House and Senate appropriations bills differ on transportation funding, setting stage for fiscal battle


Lawmakers are hustling to finish government funding bills before September 30th, but the substantial differences between the House of Representatives and Senate Transportation, Housing and Urban Development, and Related Agencies (THUD) bills indicate the two chambers have a lot of work to do to reach a compromise on Fiscal Year (FY) 2024 spending legislation.

The House Committee on Appropriations approved their FY 2024 THUD spending bill on July 18th after a blistering all-day markup session. The House bill, which includes a discretionary total of $90.2 billion, was approved by a 34-27 vote. A discretionary total of $21.6 billion would be provided to the Department of Transportation (DOT), while $68.2 billion would be provided to the Department of Housing and Urban Development (HUD). On the other side of the Capitol, the Senate Committee on Appropriations approved their FY 2024 THUD spending bill on July 20th in a more bipartisan fashion, approving the legislation by a vote of 29-0. The bill provides a total of $98.9 billion in discretionary spending, with DOT receiving $28.4 billion and HUD receiving just over $70 billion.

The disparity between the House and Senate transportation funding bills carries potential implications for implementation of the Infrastructure Investment and Jobs Act (IIJA), which ASCE strongly supported. The House bill reduces or eliminates annual funding for major grant programs that also receive funding from the IIJA. While these grant programs received a total of $8.6 billion in the FY 2023 appropriations law, the House bill would cut that figure down to $1.5 billion. The Senate bill would keep funding levels more consistent with the previous year, providing $8.3 billion for these programs.

Funding proposed for Amtrak demonstrates the bills’ different approaches to transportation spending. The Senate bill proposes $2.4 billion for Amtrak, while the House bill would drastically reduce funding to $876 million.

Similar disparities can be seen across various agencies. The Senate bill proposes $16.9 billion for the Federal Transit Administration (FTA), which the House bill would trim to $14.7 billion. The Senate bill provides $1.2 billion for the Maritime Administration (MADAD), while the House bill includes $753.3 million for this agency.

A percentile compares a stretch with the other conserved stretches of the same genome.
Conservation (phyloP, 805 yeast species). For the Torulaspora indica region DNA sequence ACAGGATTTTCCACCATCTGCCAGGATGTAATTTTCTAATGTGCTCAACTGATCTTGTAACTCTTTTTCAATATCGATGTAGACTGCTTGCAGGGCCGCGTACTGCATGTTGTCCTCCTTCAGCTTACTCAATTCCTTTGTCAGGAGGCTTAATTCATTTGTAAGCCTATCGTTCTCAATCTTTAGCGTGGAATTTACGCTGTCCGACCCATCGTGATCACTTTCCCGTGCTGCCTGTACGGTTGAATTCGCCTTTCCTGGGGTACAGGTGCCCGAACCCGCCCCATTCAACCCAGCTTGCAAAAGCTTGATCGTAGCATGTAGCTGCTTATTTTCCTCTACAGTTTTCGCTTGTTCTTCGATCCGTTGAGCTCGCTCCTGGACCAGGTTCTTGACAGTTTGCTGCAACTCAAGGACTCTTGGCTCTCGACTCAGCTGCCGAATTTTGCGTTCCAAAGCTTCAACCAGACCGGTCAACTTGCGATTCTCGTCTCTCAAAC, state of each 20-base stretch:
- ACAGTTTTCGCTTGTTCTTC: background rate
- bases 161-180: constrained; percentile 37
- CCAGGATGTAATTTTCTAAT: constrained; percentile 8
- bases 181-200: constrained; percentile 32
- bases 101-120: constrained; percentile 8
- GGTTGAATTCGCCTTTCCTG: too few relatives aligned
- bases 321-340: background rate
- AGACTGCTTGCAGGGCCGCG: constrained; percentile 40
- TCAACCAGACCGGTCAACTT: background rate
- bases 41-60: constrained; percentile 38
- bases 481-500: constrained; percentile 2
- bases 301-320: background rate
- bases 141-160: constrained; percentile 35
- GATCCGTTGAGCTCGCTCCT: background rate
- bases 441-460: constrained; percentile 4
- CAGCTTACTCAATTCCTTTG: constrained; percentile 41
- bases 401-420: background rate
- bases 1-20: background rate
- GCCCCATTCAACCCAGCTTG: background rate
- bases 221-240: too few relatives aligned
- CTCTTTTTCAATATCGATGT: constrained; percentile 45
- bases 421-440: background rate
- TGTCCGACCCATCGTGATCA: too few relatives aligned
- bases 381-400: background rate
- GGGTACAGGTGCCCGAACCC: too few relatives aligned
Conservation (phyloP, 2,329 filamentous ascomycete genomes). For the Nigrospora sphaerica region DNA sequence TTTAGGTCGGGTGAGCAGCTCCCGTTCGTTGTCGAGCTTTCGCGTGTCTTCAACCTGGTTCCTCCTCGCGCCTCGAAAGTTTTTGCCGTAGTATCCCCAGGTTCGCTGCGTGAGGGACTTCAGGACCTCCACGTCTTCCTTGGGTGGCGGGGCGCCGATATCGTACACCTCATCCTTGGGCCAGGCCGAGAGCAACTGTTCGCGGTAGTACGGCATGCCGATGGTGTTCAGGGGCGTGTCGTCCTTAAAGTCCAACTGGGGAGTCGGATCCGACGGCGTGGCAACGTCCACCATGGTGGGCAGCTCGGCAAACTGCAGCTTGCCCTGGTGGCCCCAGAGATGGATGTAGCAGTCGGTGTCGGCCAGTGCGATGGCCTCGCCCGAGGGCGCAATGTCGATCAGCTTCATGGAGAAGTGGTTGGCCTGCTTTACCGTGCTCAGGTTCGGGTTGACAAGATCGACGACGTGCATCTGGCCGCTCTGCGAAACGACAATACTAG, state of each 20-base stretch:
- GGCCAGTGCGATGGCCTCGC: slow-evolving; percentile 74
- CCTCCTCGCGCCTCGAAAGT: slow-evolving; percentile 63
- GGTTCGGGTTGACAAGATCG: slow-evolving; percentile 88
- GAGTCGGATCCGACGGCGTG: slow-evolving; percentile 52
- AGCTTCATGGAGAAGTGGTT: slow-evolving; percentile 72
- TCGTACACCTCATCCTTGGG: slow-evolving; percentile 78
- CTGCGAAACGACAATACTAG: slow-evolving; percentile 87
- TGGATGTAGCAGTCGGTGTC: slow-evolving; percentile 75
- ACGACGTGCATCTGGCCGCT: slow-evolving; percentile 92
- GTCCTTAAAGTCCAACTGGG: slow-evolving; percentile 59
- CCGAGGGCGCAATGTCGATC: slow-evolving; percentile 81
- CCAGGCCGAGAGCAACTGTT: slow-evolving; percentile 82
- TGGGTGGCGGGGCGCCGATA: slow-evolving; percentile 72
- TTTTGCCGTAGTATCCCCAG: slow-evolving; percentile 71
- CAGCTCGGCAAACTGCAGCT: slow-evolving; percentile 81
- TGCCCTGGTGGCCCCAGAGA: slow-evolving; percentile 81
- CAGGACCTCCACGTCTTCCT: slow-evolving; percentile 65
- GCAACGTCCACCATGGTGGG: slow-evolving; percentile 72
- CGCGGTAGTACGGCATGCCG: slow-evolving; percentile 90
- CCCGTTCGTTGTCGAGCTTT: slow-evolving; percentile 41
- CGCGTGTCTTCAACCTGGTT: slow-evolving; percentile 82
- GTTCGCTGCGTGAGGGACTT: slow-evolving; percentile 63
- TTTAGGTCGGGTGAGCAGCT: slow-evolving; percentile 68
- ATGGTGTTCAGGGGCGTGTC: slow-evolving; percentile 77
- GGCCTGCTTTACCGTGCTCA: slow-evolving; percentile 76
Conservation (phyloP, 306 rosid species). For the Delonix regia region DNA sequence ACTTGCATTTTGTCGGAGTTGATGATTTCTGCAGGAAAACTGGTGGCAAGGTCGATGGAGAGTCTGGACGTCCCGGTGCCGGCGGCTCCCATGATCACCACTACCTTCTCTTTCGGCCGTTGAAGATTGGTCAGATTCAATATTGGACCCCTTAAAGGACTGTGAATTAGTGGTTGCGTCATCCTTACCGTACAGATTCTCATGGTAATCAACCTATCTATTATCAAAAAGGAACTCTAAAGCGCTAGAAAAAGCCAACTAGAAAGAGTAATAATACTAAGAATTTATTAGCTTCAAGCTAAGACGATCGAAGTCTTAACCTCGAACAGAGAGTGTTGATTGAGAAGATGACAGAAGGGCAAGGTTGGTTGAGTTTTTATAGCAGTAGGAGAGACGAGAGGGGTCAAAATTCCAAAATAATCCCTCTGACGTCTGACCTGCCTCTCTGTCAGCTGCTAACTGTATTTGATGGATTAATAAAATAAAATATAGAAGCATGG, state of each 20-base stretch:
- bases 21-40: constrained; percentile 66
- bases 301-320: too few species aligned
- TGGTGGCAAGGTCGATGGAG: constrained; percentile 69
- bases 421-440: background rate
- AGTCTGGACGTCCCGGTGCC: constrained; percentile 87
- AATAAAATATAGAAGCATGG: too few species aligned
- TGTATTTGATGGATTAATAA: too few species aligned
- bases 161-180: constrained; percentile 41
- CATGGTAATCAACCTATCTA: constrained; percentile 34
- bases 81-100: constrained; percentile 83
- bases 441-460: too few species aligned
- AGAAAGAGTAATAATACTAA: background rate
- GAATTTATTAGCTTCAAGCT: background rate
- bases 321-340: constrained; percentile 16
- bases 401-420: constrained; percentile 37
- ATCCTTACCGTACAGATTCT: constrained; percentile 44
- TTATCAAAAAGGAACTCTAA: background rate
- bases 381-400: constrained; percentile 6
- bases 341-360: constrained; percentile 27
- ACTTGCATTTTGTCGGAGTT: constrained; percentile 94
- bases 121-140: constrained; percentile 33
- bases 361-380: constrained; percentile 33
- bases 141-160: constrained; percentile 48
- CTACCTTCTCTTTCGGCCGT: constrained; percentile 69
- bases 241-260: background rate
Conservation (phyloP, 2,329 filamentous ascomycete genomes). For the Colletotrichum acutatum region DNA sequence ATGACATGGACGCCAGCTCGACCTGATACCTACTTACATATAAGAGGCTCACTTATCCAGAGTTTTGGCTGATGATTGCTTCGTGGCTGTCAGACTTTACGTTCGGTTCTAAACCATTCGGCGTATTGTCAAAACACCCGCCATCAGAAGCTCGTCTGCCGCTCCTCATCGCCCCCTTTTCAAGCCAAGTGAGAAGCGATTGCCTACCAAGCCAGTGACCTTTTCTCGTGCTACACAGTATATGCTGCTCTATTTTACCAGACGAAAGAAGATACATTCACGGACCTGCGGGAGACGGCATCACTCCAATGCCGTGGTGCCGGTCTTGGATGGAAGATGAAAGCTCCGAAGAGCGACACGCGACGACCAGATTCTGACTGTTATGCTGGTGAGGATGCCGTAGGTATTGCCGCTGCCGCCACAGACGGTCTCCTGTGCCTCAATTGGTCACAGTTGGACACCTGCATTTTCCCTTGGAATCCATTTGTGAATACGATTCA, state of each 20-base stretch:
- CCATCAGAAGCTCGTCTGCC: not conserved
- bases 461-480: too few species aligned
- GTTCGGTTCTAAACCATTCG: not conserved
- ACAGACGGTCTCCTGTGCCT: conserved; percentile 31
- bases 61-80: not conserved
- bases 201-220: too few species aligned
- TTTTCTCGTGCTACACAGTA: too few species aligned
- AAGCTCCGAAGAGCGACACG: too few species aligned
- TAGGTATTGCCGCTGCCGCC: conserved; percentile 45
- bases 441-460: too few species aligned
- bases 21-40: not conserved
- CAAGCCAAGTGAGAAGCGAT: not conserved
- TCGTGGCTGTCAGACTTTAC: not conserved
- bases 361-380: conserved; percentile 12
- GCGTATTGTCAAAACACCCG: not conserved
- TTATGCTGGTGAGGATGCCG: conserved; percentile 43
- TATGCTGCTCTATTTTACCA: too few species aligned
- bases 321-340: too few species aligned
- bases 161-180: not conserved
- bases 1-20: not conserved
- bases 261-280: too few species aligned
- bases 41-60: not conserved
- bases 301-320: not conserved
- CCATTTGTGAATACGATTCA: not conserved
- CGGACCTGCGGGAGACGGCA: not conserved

Many of the House bill’s proposals are below FY 2023 enacted levels, but one notable exception is funding for the Federal Aviation Administration (FAA). The House bill increases total budgetary resources for the FAA to $19.5 billion, which is $529 million above the FY 2023 enacted level. Like the House spending bill, the Senate bill includes a boost for the FAA, providing $20.3 billion.

The GOP-led House bill also reflects appropriators’ positions on issues championed by the Biden-Harris Administration. It particularly targets certain initiatives related to equity and climate change, eliminating $100 million for DOT’s Thriving Communities Program and rejecting a request for $26 million to electrify DOT’s federal vehicle fleet.

The differences between the House and Senate transportation spending bills suggest lawmakers will need to do some serious compromising to find a middle ground on FY 2024 appropriations legislation. ASCE has sent letters to appropriators urging them to invest in infrastructure and maintain the commitments made by the IIJA. Cutting funding would have detrimental effects on public safety, infrastructure modernization, and transportation services that are relied on by millions of people.

ASCE will continue to track the Congressional appropriations process as lawmakers seek to pass their bills to avert a government shutdown that would begin October 1.

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